The Tactical Traveler

FOR AUGUST 3, 2000


This week: Canada calls in a hockey referee to handle passenger complaints; Oakland airport grows as an alternative to San Francisco; straight talk about Concorde; flights to South America disappear; dealing with United's declining service; and a weekend coupon deal from Comair.

COUNTER INTELLIGENCE: No High Sticking in the Aisles, Please!
Desperate times require desperate measures. Fed up with the deterioration of service at Air Canada since it gobbled up Canadian Airlines last year, the Canadian government has turned for help to the ultimate Canadian symbol of authority: a hockey referee. On Tuesday, Canadian transport minister David Collenette appointed former National Hockey League referee Bruce Hood to the newly created post of "Air Travel Complaints Commissioner." The exact legal authority of Hood is unclear, but he immediately whistled Air Canada for a metaphoric penalty. "There's no communication, there's all kind of aggravation," he said of Canada's near-monopoly carrier. "That's the type of thing we're really going to go after."

AIRPORT REPORT: Oakland Grows as an SFO Alternative
Oakland airport continues to grow as a transcontinental alternative to San Francisco International across the bay. Just days after JetBlue began low-fare night service to Oakland from its New York/Kennedy hub, Continental launched twice-daily flights from its Newark hub.…Two underserved airports, Kansas City and New Orleans, got more direct service this week when low-fare Vanguard Airlines began twice-daily flights between the two cities.…Is Sydney airport ready for next month's influx of passengers headed for the Summer Olympics Games? Maybe not. The airport suffered its second power outage in less than a month earlier this week.

EXECUTIVE SUMMARY: Straight Talk about Concorde
Ten days have passed since 113 people died in the fatal crash of an Air France Concorde shortly after take off from Paris. And, unfortunately, there's been an unprecedented amount of ill-informed speculation and misleading statements surrounding the crash of the world's only supersonic commercial transport. For starters, dismiss the publicly-discussed scenarios about the cause of the crash. It will take months to sort through the facts. Virtually nothing we know about the ill-fated plane's fuel pumps and tanks, engines and tires has been placed in its proper context. Secondly, ignore the absurd rhetoric that labels Concorde either the "safest" or "most dangerous" plane in the skies. It is true that this was the first fatal crash in Concorde's 30-year history, an unmatched chronological feat. But it is also true that the lightly-flown Concorde now has the world's highest passenger fatality rate per million flights. In other words, applying traditional chronological and statistical measures to Concorde is meaningless because the plane is unique and its usage pattern is unprecedented. Lastly, will the mainstream media please stop calling Concorde the "power plane" of well-to-do frequent flyers? The entire worldwide schedule of Concorde is exactly three daily roundtrips (two by British Airways between New York and London and the currently suspended Air France service between New York and Paris). All other Concorde flights are charters used to shuttle leisure flyers like the unfortunate travelers who died last week in Paris.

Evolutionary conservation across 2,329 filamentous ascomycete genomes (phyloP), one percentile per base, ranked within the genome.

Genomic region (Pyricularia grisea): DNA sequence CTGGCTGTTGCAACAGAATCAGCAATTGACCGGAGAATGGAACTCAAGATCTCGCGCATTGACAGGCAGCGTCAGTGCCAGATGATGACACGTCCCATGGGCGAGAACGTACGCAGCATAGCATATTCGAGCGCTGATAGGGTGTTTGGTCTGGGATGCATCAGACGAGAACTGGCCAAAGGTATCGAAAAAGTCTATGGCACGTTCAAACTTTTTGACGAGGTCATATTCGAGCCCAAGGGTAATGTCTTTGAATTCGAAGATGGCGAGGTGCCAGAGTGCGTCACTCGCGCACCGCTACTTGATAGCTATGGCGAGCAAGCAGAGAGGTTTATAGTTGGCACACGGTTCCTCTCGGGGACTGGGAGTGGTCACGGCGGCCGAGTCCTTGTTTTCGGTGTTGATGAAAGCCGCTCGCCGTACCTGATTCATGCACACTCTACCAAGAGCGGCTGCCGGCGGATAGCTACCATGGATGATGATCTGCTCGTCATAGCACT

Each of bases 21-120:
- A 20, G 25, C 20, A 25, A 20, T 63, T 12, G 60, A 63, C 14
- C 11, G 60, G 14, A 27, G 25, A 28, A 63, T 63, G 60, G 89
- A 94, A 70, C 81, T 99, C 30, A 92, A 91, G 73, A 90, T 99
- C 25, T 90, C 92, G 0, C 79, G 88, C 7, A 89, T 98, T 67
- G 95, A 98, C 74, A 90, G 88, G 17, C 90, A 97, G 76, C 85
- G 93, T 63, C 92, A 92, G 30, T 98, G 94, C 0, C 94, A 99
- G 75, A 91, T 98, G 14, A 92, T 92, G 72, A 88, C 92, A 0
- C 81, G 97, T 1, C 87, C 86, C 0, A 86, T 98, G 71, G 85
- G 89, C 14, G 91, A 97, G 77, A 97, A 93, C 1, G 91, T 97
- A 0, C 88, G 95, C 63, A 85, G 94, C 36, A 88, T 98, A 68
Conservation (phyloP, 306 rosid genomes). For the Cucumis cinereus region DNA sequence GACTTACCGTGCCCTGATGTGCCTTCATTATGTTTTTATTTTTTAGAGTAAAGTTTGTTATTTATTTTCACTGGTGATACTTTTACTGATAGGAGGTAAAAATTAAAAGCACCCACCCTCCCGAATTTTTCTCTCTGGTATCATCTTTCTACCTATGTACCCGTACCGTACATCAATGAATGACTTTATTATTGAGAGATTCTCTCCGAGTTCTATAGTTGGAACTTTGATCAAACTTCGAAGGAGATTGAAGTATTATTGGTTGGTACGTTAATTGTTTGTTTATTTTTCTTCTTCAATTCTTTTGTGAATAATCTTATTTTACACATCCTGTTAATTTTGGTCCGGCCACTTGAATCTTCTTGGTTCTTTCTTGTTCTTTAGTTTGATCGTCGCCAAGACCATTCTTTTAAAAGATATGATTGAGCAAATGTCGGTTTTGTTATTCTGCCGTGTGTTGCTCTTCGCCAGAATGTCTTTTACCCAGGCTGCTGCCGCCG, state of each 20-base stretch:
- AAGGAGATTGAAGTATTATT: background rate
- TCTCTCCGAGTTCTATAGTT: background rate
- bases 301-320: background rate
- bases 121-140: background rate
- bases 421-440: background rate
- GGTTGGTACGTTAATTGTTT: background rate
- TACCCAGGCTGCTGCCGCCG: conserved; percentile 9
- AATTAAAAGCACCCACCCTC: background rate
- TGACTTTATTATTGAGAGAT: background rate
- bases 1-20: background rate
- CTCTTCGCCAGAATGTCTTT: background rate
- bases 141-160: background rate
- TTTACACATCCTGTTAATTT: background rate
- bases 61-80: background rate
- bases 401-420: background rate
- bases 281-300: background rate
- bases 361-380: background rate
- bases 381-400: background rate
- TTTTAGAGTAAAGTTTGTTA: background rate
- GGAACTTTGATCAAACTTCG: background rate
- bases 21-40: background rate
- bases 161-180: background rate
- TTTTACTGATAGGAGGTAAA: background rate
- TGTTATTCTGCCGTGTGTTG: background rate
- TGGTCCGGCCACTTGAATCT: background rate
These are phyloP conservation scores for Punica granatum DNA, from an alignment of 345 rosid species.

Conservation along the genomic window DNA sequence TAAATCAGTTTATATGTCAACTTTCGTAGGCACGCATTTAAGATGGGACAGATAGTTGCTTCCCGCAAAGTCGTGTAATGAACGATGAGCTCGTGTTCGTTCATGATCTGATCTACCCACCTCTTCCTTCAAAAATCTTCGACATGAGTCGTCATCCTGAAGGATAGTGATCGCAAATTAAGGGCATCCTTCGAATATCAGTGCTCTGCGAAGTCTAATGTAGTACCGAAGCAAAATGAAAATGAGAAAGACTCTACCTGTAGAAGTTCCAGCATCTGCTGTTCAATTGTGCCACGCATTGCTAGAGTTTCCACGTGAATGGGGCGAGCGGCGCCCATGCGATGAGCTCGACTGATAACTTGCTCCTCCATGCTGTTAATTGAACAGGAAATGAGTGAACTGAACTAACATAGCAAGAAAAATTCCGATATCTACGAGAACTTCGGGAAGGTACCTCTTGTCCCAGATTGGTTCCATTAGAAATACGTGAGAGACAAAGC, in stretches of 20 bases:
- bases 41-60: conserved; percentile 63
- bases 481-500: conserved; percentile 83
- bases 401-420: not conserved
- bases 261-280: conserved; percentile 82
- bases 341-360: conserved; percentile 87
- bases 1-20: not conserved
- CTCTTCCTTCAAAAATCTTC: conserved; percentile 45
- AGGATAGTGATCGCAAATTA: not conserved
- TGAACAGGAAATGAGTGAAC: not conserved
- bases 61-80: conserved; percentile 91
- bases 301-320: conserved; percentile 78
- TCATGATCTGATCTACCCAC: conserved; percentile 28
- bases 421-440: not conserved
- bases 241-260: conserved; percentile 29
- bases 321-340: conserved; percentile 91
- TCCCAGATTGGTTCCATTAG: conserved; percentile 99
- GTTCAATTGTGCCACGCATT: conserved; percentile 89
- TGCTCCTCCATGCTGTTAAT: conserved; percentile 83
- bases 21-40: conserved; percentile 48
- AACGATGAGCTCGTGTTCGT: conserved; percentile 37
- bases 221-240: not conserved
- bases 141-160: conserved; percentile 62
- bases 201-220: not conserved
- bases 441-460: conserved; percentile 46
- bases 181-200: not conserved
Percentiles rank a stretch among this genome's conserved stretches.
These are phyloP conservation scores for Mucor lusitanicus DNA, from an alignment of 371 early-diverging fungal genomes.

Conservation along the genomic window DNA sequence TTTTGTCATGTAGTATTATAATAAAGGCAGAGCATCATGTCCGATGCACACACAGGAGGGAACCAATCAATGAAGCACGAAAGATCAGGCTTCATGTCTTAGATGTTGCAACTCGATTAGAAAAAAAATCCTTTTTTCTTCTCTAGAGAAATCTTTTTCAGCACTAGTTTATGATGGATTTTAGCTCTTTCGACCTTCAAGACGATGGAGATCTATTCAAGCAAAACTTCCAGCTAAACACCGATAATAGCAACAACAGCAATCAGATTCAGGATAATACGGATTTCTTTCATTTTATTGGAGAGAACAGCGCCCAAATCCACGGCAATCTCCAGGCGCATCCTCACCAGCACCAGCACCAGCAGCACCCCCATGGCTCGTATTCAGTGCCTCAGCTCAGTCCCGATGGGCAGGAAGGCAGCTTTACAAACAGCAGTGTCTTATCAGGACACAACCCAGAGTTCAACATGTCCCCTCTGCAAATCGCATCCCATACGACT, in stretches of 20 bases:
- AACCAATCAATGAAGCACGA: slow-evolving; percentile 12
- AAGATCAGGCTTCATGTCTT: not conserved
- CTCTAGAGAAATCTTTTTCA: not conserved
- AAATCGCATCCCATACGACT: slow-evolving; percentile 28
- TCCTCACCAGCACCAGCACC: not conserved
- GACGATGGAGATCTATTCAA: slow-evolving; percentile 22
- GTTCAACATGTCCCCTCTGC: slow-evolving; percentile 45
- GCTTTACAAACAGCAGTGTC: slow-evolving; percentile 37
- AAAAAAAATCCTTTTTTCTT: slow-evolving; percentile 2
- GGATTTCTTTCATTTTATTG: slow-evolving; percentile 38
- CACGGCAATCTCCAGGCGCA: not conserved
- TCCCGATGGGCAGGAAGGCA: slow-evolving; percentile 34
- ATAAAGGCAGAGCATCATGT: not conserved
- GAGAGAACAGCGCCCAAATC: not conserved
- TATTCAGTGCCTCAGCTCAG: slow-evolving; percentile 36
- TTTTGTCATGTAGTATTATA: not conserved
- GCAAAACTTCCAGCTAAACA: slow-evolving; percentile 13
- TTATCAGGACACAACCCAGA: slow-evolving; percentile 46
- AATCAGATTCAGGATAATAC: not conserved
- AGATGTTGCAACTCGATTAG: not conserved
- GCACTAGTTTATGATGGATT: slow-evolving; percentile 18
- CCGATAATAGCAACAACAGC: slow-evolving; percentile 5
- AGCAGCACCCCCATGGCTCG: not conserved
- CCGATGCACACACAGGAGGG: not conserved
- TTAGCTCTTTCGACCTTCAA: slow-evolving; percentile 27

ON THE FLY: Business-Travel News You Need to Know
The expansion of airline service to South America is beginning to collapse in on itself. American Airlines is dropping its four weekly flights between Orlando and São Paulo, Brazil, on September 6. Airline executives said they had "no alternative" because low traffic makes the route unprofitable. The same paucity of passengers had led Continental Airlines to drop its flights to Santiago, Chile, and Santa Cruz, Bolivia, from its hubs in Newark and Houston. The routes were launched only five weeks ago.…Four small airlines in the Caribbean have agreed to merge. The carriers, Air Martinique, Air Guadeloupe, Air St. Martin and Air Caraibes, have adopted the Air Caraibes name.…Vanguard will begin placing advertisements on the doors of its carry-on bins. ...With United setting records for major-carrier ineptitude and about half its flights running late, readers have their own suggestions for dealing with the nation's largest airline. This one from a frequent flyer in Denver who requested anonymity. "After four miserable roundtrips on United in July, I told my wife, 'Let's act like United's on strike, because, as a practical matter, it is.'"

WEEKLY WONDER: Comair on the Cheap on the Weekends
Comair, the commuter-carrier subsidiary of Delta that hubs in Cincinnati, offers a "Weekend Traveler" plan. For $299, you receive a booklet of four flight coupons valid for travel Saturdays and Sundays and until noon on Mondays. Each coupon is valid for one flight segment and they are surprisingly flexible: They are transferable; they can be used virtually anywhere Comair flies; and they are valid during most holiday periods. The downside: Weekend Traveler flights don't earn Delta SkyMiles, seats are limited, and taxes add a total of $22 to the booklet price. For more details, call Comair at 800-354-9822.

This column originally appeared at

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